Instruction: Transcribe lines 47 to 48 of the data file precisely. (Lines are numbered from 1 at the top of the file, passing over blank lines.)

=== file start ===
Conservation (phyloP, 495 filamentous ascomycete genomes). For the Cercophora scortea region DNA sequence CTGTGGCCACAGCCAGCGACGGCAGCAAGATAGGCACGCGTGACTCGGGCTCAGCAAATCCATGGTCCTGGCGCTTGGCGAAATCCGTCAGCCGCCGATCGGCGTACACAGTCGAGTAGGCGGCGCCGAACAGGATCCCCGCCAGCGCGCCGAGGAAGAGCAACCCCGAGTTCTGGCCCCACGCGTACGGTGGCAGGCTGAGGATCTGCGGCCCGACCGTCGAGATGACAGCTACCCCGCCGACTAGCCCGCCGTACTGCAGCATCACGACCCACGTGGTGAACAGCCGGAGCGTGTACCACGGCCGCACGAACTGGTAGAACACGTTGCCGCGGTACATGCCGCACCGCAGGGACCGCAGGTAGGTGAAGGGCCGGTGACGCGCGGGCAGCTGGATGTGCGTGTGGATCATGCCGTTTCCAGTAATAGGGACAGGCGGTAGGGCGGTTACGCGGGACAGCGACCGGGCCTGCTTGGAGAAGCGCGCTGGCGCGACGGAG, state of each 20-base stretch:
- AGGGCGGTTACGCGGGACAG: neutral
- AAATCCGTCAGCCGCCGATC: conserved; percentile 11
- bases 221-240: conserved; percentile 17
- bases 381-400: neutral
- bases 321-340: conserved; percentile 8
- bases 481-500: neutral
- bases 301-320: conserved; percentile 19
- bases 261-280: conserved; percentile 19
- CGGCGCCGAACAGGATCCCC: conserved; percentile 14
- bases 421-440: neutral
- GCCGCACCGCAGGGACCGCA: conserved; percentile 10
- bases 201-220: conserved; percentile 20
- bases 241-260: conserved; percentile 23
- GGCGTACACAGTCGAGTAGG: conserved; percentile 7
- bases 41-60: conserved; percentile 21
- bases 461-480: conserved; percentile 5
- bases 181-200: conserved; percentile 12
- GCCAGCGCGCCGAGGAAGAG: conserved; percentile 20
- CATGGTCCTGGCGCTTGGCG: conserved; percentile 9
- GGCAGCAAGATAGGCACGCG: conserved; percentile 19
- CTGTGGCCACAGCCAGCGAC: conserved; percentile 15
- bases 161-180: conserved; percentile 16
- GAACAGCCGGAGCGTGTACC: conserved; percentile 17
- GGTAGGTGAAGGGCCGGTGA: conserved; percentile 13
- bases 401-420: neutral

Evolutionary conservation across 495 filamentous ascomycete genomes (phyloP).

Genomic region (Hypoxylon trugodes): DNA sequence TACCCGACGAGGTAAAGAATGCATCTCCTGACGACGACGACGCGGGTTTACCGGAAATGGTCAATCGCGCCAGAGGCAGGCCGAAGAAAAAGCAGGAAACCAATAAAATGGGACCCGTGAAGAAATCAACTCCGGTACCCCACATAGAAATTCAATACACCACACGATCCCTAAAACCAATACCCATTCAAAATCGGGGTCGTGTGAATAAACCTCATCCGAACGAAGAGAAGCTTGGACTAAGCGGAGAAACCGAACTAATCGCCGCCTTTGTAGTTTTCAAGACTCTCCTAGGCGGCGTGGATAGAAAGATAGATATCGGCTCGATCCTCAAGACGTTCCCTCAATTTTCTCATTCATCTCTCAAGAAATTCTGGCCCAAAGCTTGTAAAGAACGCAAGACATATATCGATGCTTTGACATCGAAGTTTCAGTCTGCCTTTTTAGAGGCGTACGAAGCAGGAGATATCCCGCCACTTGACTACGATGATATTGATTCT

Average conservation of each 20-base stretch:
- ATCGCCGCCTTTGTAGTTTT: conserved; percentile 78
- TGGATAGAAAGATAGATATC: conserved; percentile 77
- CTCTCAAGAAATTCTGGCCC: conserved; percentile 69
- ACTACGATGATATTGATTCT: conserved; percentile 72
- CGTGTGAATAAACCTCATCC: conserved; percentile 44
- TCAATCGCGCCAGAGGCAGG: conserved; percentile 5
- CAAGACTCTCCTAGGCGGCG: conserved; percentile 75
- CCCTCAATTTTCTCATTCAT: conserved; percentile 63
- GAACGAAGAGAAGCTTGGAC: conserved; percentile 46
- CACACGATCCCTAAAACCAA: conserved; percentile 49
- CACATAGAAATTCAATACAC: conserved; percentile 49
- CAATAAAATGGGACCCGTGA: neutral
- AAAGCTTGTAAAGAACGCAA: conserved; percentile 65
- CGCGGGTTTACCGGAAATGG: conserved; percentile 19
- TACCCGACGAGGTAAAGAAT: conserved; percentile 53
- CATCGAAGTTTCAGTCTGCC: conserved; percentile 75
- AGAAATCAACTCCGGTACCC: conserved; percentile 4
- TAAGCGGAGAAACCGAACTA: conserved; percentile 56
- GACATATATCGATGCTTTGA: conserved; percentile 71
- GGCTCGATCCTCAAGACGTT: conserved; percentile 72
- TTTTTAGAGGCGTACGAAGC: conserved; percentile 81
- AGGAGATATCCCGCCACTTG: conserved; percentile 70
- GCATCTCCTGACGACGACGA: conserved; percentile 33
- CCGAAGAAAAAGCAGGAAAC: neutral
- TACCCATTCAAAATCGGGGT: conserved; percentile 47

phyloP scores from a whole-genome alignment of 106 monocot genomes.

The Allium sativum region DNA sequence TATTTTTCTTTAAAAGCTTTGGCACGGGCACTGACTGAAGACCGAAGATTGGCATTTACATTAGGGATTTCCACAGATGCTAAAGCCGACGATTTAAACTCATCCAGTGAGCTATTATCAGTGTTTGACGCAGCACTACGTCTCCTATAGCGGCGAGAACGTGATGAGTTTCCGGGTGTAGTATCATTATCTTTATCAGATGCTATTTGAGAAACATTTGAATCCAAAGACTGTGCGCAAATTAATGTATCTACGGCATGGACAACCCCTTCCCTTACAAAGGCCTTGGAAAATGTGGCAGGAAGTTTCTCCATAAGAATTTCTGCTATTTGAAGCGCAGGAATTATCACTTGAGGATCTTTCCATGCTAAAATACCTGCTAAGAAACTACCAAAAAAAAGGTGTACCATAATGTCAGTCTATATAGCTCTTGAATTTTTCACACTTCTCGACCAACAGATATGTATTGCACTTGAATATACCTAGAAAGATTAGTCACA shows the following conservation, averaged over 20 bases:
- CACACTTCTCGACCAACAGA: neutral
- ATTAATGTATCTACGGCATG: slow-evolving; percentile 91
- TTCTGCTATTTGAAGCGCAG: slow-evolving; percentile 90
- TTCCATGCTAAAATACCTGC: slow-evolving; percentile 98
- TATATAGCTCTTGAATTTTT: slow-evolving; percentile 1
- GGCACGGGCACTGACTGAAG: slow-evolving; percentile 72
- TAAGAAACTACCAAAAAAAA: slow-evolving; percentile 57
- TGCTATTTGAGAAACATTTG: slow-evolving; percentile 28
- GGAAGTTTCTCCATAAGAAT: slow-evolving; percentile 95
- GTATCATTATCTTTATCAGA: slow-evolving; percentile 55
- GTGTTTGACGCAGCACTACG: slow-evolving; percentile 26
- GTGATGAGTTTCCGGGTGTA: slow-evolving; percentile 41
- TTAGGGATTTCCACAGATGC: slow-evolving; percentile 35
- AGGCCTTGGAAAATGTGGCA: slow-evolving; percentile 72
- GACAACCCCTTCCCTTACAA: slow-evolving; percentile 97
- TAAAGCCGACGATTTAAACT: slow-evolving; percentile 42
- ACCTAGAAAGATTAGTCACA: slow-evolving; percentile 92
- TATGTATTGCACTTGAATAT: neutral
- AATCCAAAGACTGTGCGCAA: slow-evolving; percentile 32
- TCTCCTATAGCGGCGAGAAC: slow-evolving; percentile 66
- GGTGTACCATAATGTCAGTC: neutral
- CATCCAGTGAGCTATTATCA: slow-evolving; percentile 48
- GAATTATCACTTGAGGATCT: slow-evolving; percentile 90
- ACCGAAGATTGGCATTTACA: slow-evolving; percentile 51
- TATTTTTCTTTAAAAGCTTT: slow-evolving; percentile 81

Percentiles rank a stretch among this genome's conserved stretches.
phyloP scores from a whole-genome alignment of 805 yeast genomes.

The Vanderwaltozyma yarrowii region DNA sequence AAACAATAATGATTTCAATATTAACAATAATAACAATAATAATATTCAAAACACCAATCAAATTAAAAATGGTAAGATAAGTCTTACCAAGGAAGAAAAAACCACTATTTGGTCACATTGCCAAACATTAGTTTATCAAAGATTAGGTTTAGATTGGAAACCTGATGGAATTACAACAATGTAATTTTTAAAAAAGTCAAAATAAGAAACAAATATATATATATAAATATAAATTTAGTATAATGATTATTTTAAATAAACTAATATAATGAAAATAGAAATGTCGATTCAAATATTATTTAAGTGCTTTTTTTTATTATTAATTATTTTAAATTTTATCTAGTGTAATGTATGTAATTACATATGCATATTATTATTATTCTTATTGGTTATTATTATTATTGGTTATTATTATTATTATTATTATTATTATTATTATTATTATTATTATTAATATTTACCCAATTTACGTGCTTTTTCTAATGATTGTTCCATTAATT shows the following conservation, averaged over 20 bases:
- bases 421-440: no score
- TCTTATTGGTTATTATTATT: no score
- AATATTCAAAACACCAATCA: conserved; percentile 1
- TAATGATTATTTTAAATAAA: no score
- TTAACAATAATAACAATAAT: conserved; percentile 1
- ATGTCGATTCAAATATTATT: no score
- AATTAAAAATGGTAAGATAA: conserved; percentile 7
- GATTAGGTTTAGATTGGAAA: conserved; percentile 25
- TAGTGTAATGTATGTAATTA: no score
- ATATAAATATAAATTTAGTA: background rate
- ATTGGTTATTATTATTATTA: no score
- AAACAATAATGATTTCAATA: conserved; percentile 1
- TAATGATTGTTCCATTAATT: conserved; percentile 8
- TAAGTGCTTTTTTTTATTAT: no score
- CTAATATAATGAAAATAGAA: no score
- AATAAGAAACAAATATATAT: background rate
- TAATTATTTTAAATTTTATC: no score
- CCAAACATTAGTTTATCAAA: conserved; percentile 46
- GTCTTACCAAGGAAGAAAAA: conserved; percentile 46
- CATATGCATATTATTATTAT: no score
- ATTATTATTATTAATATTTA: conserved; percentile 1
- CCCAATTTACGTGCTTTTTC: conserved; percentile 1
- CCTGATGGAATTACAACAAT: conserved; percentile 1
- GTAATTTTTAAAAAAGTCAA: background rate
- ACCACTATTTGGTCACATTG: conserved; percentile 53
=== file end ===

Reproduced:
- TAAGCGGAGAAACCGAACTA: conserved; percentile 56
- GACATATATCGATGCTTTGA: conserved; percentile 71